Lookout Masuku remembered

Zipra War Veterans Association spokesperson, Buster Magwizi, said Masuku was a political prisoner.

ZIMBABWE People’s Revolutionary Army (Zipra) ex-combatants yesterday held a memorial service in remembrance of their commander Lookout Masuku who died in 1986 shortly after his release from prison.

Masuku died on April 5, 1986, following his wrongful arrest and conviction by late former Prime Minister Robert Mugabe.

He had been detained for four years together with 86 other Zipra officials although the courts had cleared them of charges of planning a coup détat against Mugabe’s administration.

Mugabe accused the then late Joshua Nkomo’s PF Zapu of plotting to unseat his Zanu PF government and launched a witch-hunt named Gukurahundi which claimed over 20 000 civilian lives in Matabeleland and Midlands provinces.

Zipra War Veterans Association spokesperson, Buster Magwizi, said Masuku was a political prisoner.

“Little things can be forgotten but not the betrayal that Masuku suffered under the Zanu PF government,” Magwizi said.

“Masuku died as a political prisoner because those who had taken over power through some means feared that they could not rule when Masuku and the late former intelligence supremo Dumiso Dabengwa were free.

“We have learnt that a country can be independent but with no freedom.”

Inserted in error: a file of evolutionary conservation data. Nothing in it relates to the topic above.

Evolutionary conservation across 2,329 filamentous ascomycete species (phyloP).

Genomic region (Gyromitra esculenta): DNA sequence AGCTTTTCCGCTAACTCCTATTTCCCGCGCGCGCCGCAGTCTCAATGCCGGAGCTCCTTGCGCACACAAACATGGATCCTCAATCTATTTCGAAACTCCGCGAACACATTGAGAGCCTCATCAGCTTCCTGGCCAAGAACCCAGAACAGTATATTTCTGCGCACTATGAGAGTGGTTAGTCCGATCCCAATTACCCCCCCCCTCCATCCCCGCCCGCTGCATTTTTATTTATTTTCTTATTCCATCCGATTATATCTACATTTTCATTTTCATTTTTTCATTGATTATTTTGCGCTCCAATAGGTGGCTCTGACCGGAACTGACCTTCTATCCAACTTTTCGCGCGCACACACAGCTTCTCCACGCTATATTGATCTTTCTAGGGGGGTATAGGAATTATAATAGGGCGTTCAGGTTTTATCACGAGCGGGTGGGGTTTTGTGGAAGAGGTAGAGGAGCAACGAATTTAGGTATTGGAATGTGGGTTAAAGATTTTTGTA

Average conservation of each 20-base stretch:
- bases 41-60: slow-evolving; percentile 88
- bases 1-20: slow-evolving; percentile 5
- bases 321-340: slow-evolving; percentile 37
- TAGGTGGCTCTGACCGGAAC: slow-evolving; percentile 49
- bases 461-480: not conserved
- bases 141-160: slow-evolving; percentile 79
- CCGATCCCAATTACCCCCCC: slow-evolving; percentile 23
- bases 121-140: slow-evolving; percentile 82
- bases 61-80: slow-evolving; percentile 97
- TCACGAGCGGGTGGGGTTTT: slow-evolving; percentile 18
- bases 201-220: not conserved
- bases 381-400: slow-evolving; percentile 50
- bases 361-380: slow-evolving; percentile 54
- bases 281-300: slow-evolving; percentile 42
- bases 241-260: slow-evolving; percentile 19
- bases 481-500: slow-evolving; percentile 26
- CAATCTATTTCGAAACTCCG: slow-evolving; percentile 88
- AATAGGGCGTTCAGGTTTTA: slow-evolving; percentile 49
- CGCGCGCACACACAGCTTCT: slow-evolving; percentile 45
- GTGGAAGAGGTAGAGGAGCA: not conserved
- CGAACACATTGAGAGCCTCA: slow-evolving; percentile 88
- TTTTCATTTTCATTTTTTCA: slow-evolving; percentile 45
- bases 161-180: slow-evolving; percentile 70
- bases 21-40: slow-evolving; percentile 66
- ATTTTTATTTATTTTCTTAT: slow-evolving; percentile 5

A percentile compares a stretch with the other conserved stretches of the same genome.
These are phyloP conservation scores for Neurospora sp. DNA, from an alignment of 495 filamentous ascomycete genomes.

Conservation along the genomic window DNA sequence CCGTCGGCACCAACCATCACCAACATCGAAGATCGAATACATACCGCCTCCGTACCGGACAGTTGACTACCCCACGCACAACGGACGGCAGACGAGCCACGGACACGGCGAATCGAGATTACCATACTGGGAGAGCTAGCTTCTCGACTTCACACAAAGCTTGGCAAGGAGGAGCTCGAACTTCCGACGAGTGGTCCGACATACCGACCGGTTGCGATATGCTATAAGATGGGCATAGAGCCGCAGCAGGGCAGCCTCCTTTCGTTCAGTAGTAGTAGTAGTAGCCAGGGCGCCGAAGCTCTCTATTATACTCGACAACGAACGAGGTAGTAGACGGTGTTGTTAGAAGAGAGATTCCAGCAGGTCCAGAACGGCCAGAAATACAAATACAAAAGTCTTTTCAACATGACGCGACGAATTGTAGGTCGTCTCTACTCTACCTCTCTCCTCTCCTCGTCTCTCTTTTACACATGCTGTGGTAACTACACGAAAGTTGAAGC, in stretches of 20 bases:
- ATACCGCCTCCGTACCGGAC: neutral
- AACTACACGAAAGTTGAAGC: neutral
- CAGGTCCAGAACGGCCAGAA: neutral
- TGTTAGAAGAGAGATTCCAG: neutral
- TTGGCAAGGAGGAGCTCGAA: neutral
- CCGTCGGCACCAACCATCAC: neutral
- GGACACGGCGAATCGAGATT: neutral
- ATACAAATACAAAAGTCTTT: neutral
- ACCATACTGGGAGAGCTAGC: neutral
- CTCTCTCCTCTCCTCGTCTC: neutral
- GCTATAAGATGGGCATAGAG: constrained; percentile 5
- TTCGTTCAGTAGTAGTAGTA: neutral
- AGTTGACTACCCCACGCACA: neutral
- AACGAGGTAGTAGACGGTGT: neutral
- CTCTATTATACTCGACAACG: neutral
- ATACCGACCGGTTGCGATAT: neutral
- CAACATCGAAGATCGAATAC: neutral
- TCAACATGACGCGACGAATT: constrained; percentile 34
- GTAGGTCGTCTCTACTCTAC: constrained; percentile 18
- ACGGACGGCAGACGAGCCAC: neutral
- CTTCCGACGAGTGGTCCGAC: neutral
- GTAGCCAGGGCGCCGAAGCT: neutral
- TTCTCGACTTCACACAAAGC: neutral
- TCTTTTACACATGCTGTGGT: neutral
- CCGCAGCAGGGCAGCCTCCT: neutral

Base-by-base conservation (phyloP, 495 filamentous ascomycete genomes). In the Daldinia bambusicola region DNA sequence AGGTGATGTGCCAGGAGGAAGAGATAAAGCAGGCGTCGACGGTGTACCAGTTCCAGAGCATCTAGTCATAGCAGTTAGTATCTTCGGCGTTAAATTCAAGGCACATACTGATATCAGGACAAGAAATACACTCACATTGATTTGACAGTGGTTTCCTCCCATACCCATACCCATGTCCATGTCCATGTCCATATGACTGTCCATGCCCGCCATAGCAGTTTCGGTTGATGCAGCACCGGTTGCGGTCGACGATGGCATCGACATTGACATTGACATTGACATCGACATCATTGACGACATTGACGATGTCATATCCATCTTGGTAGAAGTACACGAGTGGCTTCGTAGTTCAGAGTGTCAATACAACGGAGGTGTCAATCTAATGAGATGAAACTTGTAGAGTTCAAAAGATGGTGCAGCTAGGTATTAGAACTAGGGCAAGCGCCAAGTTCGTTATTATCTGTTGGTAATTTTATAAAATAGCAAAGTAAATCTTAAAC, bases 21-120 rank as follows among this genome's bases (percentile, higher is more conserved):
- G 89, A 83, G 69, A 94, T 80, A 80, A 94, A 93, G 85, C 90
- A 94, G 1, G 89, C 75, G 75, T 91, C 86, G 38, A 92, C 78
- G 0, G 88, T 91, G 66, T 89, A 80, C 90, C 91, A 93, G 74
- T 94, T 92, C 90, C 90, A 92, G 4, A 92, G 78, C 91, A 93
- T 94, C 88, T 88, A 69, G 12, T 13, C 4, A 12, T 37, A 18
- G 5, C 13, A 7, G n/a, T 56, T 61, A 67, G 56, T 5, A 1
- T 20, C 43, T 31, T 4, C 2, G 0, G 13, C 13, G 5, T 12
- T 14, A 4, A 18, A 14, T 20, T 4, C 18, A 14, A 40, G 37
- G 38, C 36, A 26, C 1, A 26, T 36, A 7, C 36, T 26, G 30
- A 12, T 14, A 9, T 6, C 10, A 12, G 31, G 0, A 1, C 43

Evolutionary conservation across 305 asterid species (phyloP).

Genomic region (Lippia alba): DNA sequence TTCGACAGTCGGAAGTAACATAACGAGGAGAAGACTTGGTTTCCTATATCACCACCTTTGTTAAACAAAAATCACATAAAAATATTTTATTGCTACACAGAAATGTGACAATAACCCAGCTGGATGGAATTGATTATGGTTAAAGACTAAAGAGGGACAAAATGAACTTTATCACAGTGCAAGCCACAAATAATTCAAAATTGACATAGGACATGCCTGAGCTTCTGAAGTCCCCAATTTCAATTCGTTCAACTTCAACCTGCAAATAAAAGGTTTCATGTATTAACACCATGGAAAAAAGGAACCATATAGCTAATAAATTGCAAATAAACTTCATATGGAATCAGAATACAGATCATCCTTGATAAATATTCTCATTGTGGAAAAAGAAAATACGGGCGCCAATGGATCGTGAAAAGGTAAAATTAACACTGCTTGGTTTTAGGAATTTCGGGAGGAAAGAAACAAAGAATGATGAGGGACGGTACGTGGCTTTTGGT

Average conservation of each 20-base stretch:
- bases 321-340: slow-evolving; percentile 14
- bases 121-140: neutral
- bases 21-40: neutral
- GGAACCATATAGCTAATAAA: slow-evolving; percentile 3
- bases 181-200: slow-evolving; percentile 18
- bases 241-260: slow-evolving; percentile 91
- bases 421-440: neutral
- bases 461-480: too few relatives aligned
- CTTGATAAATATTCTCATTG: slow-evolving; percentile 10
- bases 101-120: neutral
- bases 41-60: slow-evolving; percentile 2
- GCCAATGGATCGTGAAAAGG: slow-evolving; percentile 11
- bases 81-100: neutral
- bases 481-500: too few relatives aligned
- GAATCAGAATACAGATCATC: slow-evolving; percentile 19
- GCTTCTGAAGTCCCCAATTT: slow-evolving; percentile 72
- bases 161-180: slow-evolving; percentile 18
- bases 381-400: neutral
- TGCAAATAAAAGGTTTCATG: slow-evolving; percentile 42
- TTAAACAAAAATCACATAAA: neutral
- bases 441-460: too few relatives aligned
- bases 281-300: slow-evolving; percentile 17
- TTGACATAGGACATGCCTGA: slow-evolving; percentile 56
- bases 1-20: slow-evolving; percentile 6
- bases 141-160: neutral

In 1982, Masuku together with Dabengwa and others were arrested for allegedly planning a coup détat against Mugabe.

In 1983, the Supreme Court found Masuku and Dabengwa not guilty of the charges.

However, the police refused to release the duo and invoked emergency regulations, holding them for four years.

On March 11, 1986, the government released Masuku and Vote Muza, a Zapu  official, due to poor health.

Masuku was buried at Lady Stanley Cemetery on April 12, 1986.

In a speech on Masuku’s funeral, Nkomo said: “After all his sacrifices, Lookout died a pauper in our own hands, we cannot blame colonialism and imperialism for this tragedy. . . he is not being buried at the Heroes’ Acre. But they can’t take away his status as a hero. You don’t give a man the status of a hero. All you can do is recognise it. It is his.

“Yes, he can be forgotten temporarily by the State. But the young people who do research will one day unveil what Lookout did.”

On November 18, 2017, President Emmerson Mnangagwa renamed Llewellin Barracks, situated on the outskirts of Bulawayo, after Masuku.

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